“Faith is believing in things when common sense tells you not to.” ~ Miracle on 34th Street
When I was little, I believed Santa was this loving being who not only delivered presents on Christmas Eve, but also LOVED children unconditionally. As a fatherless daughter, this image brought me great comfort, if only for that one month out of the year.
As an adult, and then later on, a parent, I continued to believe in a loving presence that inspired kindness and peace within our lives.
Reason, of course, would have us believe there could never be a Santa. After all, how could one man get presents to every child on the planet in less than a day? And honestly, was there ever a present under a tree that the parents couldn’t explain? If there really were a Santa, parents would be just as surprised on Christmas morning as their children were!
However, my faith in this Christmas Spirit is so great, that when I watch movies like The Santa Clause, or Miracle on 34th Street, I am not just filled with hope for humanity, but I’m actually overwhelmed by it; kindness, peace, and love, are an everywhere present force, even when reason tells me otherwise.
In our world, faith and reason seem to be at polar opposites, and attract two very different kinds of people. Those guided by faith tend to believe that sacred truth is the ultimate truth, and those who don’t agree are hopelessly deceived. Those who hold fast to reason and logic believe that those who don’t follow the path of science and evidence are misguided and delusional.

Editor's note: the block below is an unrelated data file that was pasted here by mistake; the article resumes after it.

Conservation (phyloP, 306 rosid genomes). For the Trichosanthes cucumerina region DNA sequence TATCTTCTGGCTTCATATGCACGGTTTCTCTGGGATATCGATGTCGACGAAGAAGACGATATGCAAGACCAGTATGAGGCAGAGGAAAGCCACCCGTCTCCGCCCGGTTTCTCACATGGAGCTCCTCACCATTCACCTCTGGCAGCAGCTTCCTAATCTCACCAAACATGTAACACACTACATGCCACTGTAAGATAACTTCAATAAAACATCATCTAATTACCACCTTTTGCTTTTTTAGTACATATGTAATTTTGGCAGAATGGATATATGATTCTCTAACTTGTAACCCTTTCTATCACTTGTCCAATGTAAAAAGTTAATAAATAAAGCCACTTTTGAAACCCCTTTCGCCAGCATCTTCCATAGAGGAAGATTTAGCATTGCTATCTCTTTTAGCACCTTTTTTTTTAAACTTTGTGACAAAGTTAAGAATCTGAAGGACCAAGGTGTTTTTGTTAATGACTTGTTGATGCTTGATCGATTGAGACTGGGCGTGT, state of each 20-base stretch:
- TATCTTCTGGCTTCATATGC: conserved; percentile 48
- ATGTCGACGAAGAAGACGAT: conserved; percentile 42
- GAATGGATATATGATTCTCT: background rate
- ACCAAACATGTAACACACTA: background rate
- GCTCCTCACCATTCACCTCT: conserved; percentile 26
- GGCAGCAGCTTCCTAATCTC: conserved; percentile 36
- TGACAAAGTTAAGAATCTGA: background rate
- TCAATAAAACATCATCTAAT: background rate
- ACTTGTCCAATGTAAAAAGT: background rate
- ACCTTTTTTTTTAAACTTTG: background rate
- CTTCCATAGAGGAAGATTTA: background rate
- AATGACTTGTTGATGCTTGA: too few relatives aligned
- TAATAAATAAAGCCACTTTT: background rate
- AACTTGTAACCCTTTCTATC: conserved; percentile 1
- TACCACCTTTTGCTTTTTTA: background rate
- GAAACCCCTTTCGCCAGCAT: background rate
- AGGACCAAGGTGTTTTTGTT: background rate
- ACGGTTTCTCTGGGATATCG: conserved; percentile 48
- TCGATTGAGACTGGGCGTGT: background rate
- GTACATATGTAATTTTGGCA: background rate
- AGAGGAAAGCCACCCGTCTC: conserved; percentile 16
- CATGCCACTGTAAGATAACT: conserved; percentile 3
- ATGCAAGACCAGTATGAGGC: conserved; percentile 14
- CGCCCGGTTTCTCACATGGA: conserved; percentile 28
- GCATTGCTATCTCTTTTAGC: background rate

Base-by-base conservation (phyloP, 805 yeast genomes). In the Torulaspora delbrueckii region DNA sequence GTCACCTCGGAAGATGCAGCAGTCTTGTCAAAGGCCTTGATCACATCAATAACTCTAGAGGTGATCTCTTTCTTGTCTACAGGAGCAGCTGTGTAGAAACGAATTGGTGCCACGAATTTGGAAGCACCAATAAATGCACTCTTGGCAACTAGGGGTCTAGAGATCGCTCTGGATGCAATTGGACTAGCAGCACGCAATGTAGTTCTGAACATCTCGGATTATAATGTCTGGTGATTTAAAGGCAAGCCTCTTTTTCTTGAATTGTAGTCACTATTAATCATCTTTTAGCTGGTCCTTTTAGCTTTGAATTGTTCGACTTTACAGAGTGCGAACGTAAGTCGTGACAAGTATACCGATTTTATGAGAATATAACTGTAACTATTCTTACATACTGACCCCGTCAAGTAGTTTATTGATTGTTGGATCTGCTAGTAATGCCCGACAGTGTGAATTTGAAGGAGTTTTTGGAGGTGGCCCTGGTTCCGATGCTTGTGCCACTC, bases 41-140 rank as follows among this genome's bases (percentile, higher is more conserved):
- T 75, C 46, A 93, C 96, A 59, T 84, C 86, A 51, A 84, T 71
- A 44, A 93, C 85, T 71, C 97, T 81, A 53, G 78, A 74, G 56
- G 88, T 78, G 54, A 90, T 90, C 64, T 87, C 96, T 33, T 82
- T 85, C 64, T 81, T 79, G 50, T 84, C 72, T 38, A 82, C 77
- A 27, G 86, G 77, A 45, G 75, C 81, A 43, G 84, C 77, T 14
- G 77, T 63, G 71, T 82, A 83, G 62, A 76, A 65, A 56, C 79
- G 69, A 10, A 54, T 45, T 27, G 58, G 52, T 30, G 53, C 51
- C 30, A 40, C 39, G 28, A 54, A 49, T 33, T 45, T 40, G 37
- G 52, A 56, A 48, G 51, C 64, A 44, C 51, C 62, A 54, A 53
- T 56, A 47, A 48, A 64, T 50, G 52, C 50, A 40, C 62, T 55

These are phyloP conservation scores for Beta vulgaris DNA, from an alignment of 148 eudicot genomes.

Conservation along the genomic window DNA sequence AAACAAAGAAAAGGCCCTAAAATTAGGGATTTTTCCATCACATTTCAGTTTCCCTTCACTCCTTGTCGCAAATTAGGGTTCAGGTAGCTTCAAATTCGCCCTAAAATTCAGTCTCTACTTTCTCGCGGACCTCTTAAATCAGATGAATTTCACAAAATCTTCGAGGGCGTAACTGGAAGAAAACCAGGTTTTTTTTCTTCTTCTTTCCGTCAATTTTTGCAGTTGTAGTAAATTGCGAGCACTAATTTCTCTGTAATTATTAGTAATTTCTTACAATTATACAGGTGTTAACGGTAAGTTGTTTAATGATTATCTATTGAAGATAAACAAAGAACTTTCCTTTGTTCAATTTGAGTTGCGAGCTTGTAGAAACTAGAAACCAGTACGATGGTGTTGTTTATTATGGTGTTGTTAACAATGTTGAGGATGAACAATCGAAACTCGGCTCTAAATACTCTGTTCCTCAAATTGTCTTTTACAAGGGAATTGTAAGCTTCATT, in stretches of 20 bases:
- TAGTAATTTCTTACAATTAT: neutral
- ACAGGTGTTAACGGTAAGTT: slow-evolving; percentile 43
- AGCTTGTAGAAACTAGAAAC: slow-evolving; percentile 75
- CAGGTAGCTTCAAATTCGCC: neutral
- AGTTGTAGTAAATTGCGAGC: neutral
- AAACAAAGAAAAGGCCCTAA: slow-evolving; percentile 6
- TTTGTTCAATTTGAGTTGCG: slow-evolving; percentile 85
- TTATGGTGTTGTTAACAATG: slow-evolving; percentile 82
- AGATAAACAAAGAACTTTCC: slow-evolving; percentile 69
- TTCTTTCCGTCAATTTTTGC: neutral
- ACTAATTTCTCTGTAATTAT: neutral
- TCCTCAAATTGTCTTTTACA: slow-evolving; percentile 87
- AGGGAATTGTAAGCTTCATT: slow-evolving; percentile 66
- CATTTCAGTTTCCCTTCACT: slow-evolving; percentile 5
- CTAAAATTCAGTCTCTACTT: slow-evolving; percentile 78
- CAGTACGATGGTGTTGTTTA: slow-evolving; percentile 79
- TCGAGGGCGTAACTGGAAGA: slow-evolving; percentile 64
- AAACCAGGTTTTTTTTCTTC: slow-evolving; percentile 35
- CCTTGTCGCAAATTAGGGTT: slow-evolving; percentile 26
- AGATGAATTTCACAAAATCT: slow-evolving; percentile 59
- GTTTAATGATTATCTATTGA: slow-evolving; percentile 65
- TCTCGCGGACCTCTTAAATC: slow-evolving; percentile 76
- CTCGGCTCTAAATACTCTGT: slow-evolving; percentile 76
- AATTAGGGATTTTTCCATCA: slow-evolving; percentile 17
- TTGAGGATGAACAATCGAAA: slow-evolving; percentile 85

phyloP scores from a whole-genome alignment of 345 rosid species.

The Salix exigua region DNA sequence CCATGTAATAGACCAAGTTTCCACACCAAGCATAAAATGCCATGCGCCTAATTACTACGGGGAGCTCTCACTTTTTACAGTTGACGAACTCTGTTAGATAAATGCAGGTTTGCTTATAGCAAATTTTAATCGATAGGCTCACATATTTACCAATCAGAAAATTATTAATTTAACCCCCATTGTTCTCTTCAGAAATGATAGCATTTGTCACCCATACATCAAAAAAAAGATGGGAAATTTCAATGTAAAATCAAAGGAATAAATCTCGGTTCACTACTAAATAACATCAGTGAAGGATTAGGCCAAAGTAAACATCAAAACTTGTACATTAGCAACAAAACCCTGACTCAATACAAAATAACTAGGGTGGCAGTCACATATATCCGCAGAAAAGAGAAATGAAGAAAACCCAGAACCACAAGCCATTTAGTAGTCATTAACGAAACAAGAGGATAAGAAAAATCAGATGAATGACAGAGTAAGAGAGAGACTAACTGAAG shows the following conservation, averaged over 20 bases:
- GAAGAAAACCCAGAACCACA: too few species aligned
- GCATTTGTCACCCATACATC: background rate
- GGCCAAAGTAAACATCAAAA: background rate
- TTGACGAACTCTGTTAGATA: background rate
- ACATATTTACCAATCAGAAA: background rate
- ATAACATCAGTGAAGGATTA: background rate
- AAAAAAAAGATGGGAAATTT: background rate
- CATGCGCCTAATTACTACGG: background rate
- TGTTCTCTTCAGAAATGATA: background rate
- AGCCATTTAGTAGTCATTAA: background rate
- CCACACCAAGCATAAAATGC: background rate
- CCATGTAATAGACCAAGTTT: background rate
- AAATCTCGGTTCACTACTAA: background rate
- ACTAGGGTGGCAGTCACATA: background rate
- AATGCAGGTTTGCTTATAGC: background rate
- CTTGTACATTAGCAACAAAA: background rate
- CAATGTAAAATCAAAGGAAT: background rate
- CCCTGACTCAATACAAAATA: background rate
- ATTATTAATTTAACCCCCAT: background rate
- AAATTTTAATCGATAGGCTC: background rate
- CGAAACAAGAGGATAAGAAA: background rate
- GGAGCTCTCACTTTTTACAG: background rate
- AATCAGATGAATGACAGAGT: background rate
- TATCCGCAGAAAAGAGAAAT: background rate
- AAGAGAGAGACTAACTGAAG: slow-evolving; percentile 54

But what if faith and reason aren’t meant to be in opposition to one another? What if instead, they were meant to work in partnership? Faith is the realm of the heart, and reason is the realm of the mind, and when our heart and mind are congruent, or working as a team, we tend to experience more enthusiasm in our lives.
Reason is about truth and logic, and the probabilities that will lead us to an outcome. Reason gives us resources, but reason alone may cause us to make decisions based on limitation. For example, a child may be told by their parents and teachers that they are not very likely to find success as a musician due to the limited opportunities available to musicians, and that it is definitely in their best interest to choose a safer, more secure, and proven, career path.
Faith is about hope and trust, and what is possible in our lives, if not probable. Faith gives us resourcefulness. Faith, alone, may cause us to dream, but never take action, because we are waiting for something to happen. For example, the child who wants to be a musician may daydream about it, and hope for it, and wait to be discovered!!
Reason teaches us to be a technician. A technician follows instructions, and sticks to the probable outcome by following these previously set instructions.
Faith teaches us to be a dreamer. A dreamer thinks out of the box, beyond probabilities into the realm of what could be, under the right circumstances.
When reason and faith are in partnership, we become an artist. The artist is not limited by previous discoveries, and not trapped in the realm of wishful thinking; instead they have the best of both worlds; when reason and faith are congruent, reason shows us how to take action, and faith leads us forward, out of the comfort zone.